The above observations are not exhaustive.  They are cited mainly to illustrate how NSM has become increasingly complex, requiring knowledge, expertise and organisational infrastructure of a kind totally different from what has been available hitherto.  In India, the problem has become even more complex than in other countries because of the external origins of most of the threats to out internal security.

Amongst the external factors endangering India's internal security, one could cite the following: 

  • Pakistan's post-1981 use of terrorism as a weapon to achieve its strategic objectives against India and its  post-September 11, 2001, emergence as the new hub for the activities of religious terrorists associated with Osama bin Laden.

  • The failure of the Nepalese Government to deal effectively with the activities of the ISI from its territory and to counter the Maoist insurgency.

  • The inability of the Bhutanese and Myanmarese Governments to stop the use of their territory by Indian insurgent groups.

  • The suspected complicity of the military-intelligence establishment of Bangladesh with its Pakistani counterpart in assisting Indian insurgent and terrorist groups.

  • T he future policies and tactics of the LTTE.

  • The reported spread of pan-Islamic ideas by bin Laden's Al Qaeda and its associates to the South-East Asian countries as brought out by the recent arrests of Al Qaeda cadres/sympathisers in Singapore, Malaysia and Indonesia. Since South-East Asia has a large number of Muslim migrants of South Indian, essentially Tamil Nadu, origin, the emergence of pro-bin Laden networks in this region and their likely contacts with and assistance to Islamic extremist elements in South India such as the Al Ummah of Tamil Nadu and Kerala should receive close attention.

Musharraf, who is regarded by many as a good tactician, but a poor strategist, personifies the quintessence of the Pakistani military mindset characterized by an inbred hostility to India, partly due to a feeling of insecurity and partly due to a continuing rankling caused by memories of the 1971 defeat at the hands of the Indian Army in the then East Pakistan.  Even the feeling of psychological parity with India consequent upon its acquiring a nuclear and missile capability has not enabled it to get over this hang-up.  This mindset sees in Kashmir a means of catharsis.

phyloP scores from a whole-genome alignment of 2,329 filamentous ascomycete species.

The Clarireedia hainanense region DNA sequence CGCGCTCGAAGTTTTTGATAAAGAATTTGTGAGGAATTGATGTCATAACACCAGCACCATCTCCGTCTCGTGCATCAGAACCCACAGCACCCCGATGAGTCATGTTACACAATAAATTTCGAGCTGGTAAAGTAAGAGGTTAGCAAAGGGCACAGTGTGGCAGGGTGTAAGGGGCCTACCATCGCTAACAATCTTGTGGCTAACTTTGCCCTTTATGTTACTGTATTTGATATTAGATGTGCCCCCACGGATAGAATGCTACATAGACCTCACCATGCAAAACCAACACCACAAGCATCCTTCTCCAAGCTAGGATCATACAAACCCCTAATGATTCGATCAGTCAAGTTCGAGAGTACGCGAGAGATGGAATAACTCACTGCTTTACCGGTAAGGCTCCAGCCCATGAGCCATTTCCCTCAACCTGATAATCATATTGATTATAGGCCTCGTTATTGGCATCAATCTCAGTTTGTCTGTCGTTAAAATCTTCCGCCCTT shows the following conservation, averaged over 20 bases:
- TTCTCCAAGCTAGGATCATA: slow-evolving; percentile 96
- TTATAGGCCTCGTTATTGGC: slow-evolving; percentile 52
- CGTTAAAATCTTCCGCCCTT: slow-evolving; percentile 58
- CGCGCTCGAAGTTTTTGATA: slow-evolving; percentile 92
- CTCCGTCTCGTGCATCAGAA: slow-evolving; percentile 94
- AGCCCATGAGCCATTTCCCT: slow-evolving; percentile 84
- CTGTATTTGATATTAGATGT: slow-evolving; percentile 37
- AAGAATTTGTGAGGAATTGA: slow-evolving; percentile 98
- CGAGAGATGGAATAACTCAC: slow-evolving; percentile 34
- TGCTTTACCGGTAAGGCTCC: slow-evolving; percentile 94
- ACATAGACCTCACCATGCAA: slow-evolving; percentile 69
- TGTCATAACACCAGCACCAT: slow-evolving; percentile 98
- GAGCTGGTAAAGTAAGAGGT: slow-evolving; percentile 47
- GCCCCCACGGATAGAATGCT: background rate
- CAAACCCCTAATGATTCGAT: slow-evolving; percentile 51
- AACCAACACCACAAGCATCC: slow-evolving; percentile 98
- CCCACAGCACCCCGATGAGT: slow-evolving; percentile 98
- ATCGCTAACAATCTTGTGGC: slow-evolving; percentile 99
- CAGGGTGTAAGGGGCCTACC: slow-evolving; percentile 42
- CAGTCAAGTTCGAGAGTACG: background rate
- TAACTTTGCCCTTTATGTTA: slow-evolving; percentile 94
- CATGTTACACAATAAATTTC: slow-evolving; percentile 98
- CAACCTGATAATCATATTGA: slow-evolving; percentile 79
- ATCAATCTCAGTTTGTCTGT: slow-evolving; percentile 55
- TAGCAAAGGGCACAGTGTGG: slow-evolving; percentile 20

For it, Kashmir is important for four reasons -- religious, territorial, economic (the source of the rivers irrigating Pakistan) and psychological ( to avenge the perceived humiliations of the past).  In  the military's perception, through its sustained proxy war waged in Jammu & Kashmir (J&K) since 1989 through the surrogates of the pan-Islamic Pakistani jehadi organisations, it is, for the first time since 1947, nearing the position of being able to change the status quo in J&K in Pakistan's favour without having to wage a full-scale war and if it misses this opportunity by succumbing to outside pressure to give up the use of terrorism as a weapon against India, another opportunity like this may not come its way again.

Hence, Musharraf's present determination to continue supporting and using the jehadi outfits whatever be the external consequences. Like past Pakistani political leaders, he too is banking on the continued ambivalence of the West's counter-terrorism policies---- namely, if he continues his co-operation against terrorists posing a threat to the West in general and the US in particular, their pressure on him with regard to terrorism against India will not go beyond a certain point and his resisting or evading that pressure will not entail punitive consequences for Pakistan from the rest of the world. There is, therefore, unlikely to be any qualitative change in the military's use of terrorism against India in the future unless India itself imposes punitive consequences on Pakistan, either through overt or covert actions or a mix of both. 

Certain other aspects relating to the post September 11, 2001, situation in Pakistan  have to be highlighted.  The first is the  increase in cash  flow due to the resumption of multilateral assistance by the World Bank, the International Monetary Fund (IMF) and the Asian Development Bank (ADB); generous bilateral assistance by the West and other countries; US cash payments for the logistic support extended to the US troops in Afghanistan (US $ 220 million so far); generous rescheduling of bilateral debts (US $ 32.5 billion) with long grace periods and the increase in remittances by non-resident Pakistanis (NRP) through legal banking channels.  

Fears that the continued use of the hawala channel for remittances could attract the suspicion of the counter-terrorism agencies of the West have contributed to a doubling of the remittances through the legal banking channels.  In addition, in order to maintain a comfortable level of reserves, the State Bank of Pakistan continues to buy US dollars from the kerb market at the same high level as before October 7, 2001.  As a result of this increased cash flow, the foreign exchange reserves have tripled to nearly US $ Six billion.  Thus, Pakistan has now the required hard cash  for fresh military purchases.

While the spectre of an economic collapse no longer haunts the country, despite this increased cash flow, the economic fundamentals have not changed for the better.  Tax collection continues to be  below the target; foreign trade has been affected by lack of demand due to the recession in the West, the imposition of a  war risk insurance by many shipping companies and the resistance in the US from the textile industry and its supporters in the Congress to any significant reduction in the duty on Pakistani textiles; and foreign investors continue to shy away from Pakistan due to the nervousness caused by the war in Afghanistan and the bad law and order situation in Pakistan itself.